For my own timeline, I decided to create a history of digital storage media, starting with pre-computer precedents of data storage and moving to the present day. I got the idea to pursue this project based on research I’m currently engaged with regarding new media art, and building upon the work of Matt Kirschenbaum in the book Mechanisms: New Media and the Forensic Imagination. In this book, Kirschenbaum argues that the analysis of new media art has to look beyond what’s happening on the screen, and also pay attention to the material technologies that the work is using, including hard drives, specific operating systems, etc. Reading this book got me interested in the history of storage media. Although we don’t necessarily think about these things when we are transferring files to an external hard drive or putting material for a presentation onto a USB drive, these storage technologies have a rich history, and have developed in response to market forces, the work of previous researchers, and so on.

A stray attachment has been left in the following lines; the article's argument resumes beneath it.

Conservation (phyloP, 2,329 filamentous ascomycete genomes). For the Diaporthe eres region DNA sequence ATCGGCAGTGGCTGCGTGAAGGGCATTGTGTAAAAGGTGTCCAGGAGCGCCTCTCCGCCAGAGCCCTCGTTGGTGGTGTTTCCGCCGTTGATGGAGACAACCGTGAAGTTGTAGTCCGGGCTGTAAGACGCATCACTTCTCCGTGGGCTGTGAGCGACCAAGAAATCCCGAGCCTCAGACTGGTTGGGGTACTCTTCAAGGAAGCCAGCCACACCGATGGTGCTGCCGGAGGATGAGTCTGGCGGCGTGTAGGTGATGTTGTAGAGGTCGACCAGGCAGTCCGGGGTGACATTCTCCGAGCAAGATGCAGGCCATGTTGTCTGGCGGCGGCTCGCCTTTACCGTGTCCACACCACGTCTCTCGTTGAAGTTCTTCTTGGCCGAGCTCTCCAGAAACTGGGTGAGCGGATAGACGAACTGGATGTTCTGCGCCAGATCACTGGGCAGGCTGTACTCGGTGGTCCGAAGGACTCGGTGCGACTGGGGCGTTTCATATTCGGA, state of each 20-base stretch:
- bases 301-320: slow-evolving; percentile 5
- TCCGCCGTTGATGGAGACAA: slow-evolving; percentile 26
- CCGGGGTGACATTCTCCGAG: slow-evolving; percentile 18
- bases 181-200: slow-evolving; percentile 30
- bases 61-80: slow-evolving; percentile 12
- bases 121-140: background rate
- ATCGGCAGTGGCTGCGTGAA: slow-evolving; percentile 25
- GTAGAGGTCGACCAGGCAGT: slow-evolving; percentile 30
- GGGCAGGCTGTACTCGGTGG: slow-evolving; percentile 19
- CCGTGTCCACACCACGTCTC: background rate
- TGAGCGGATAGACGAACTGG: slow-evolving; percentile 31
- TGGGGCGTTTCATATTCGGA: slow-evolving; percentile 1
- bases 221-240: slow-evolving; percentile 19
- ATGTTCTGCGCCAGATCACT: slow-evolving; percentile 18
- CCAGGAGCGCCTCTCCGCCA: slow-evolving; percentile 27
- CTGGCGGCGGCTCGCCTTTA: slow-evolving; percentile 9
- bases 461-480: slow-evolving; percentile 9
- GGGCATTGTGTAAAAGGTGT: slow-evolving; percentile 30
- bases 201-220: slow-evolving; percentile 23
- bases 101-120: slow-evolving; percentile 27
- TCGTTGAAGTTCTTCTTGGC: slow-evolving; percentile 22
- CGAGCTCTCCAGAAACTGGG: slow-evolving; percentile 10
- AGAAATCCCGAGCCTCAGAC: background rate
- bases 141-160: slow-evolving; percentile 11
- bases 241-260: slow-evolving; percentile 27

Establishing a history for these storage media, then, can greatly help research into new media art, providing a material context within which different works operated over time. Was an artwork originally distributed on a floppy disk? A particular web browser? These questions not only have an impact on how a work might be interpreted, but are also hugely important for the preservation of the work. Indeed, I’m learning more and more that interpretive and contextualizing activities for new media art cannot be separated from preservation activities—with new media art, the work of critic, curator, and archivist all intermingle. At the center of these activities is a necessary attention to the material aspects of new media art. As more and more new media art (hopefully) enters museums, galleries, art history curricula, and text books, a strong sense of the history of digital technology will need to develop as a corollary to these practices. In the history of painting, it would be a grave mistake to conflate watercolor and tempera, and equally so it would be a critical error to confuse work on a CD-ROM with work on a floppy.